Gestalt therapy is an experiential, existential, dialogical, and relational approach. It focuses on the 'here and now', how we live and understand our experiences at the present moment. It focuses on cultivating our self-awareness, how we experience and understand ourselves and the environment around us.
Awareness connects our experience with our emotions, thoughts, and sensations giving us a chance to fully experience and understand ourselves. We can then be in a meaningful contact and interaction with ourselves and others, recognize our behavioral and emotional patterns, and embrace all parts of ourselves.
Together with the therapist, you engage in an authentic dialogue to increase your awareness, receive support, and try new paths in a safe therapeutic environment. The therapist is not an authority figure who knows it all, but an equal part in your therapeutic journey. The therapist is here to engage in a genuine and meaningful interaction with you, collaborate with you, and stand by you.
Gestalt therapy is a holistic therapy. We live and experience life with all of our senses. Gestalt therapy pays a lot of attention on our bodily experiences and incorporates these experiences into our awareness. We not only think but also feel, move, smell, see, hear with every part of our being. Gestalt therapy focuses on the 'whole' individual and integrates body and mind.
The goal of Gestalt therapy is to increase self-awareness and self-acceptance. This way you will understand and integrate all parts of yourself, work on past situations that make you feel stuck, take personal responsibility for your life, find ways to make meaningful contact with the environment, and cultivate your internal support. By understanding and accepting how we are, we can use our energy and capabilities to live an authentic life.
"Change occurs when one becomes what he is,
not when he tries to become what he is not."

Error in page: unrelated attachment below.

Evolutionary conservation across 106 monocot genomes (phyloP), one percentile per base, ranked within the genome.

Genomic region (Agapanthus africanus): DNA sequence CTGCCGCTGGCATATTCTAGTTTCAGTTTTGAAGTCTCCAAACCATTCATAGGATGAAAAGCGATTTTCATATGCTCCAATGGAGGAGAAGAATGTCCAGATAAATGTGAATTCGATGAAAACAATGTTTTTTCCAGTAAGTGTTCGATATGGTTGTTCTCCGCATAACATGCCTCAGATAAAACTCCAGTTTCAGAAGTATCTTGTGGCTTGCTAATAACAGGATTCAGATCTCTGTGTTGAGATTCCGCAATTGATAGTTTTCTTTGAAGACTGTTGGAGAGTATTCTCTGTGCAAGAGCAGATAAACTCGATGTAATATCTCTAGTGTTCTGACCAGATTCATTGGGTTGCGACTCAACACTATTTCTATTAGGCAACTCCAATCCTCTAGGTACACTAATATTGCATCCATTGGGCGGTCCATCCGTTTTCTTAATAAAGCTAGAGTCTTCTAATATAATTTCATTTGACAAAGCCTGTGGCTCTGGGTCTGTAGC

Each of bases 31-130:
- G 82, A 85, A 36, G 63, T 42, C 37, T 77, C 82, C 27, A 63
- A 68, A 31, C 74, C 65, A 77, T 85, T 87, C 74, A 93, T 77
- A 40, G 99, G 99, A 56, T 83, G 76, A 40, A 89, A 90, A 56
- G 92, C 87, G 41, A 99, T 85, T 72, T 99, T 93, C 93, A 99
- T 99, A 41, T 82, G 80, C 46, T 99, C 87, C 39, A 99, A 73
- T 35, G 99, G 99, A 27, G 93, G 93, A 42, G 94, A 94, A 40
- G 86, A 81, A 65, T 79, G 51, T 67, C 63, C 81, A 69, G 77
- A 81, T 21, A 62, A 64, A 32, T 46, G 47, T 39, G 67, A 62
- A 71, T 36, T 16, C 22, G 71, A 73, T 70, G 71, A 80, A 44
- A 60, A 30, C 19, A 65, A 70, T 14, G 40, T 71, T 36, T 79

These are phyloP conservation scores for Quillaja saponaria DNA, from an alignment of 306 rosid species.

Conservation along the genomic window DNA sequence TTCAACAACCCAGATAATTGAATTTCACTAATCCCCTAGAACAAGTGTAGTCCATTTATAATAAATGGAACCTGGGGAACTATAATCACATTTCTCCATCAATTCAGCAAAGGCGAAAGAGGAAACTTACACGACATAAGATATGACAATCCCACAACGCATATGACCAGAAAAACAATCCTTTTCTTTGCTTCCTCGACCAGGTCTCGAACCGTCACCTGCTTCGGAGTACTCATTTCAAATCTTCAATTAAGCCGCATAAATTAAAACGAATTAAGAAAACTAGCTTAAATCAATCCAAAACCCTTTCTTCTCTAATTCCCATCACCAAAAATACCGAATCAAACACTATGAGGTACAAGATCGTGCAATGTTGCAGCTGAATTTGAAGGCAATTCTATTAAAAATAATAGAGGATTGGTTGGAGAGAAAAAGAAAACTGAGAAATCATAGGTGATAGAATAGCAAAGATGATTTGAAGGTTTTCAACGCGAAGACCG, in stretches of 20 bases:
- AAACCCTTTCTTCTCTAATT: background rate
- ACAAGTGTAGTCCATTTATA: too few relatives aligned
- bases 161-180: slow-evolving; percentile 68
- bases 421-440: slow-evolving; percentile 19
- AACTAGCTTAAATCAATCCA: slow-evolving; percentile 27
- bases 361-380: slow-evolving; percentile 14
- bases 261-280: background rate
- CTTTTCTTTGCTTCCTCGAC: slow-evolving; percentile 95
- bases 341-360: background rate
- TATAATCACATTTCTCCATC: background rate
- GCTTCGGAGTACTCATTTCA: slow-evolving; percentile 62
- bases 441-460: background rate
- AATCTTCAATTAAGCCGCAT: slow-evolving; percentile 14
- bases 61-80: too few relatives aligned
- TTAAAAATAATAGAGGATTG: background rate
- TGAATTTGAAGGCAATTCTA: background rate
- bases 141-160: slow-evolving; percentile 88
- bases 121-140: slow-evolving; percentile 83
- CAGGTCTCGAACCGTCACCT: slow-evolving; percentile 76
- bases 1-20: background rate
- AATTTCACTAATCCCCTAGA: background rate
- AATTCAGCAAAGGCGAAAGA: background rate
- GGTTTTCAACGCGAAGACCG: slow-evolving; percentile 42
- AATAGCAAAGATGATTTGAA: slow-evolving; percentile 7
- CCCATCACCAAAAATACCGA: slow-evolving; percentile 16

Clinical psychology has traditionally focused on psychological problems and the difficulties people face in their life. For many years, its primary purpose was to understand how and why people experience psychological problems and psychiatric disorders and then develop psychological interventions to help them overcome and deal with these problems.
Positive psychology was developed to remind us that people are not only their problems. People have skills, capabilities, strengths, and characteristics that help them build relationships, achieve their goals, enjoy their life, and flourish. The aim of positive psychology is to build character strengths and promote well-being and human flourishing.
Character strengths are human traits that come naturally to us, give us energy and contribute to our well-being. Among the character strengths, we all have some signature strengths. These are the prominent strengths we exhibit and they feel authentic. We feel like ourselves when we display them and they are an instinctual response to our environment. For example, being empathetic, fair, open-minded, hopeful, courageous, a team player or a leader, prudent, or optimistic can help us flourish and also cope with challenges.
Positive psychology developed the PERMA model of well-being. This model incorporates the 5 pillars of well-being: positive emotions, engagement and flow, relationships, meaning in life, and accomplishment. When we focus and cultivate these aspects of our life, we can flourish and live a meaningful and authentic life.
Therapy based on positive psychology aims to help the clients understand that they are not defined by their problems and see themselves through the lens of their strengths. Its goal is to shed light on and cultivate character strengths and positive emotions so the clients can use them to become more resilient, cope with their difficulties, and build an authentic life.
“Treatment is not just fixing what is wrong;
it also is building what is right”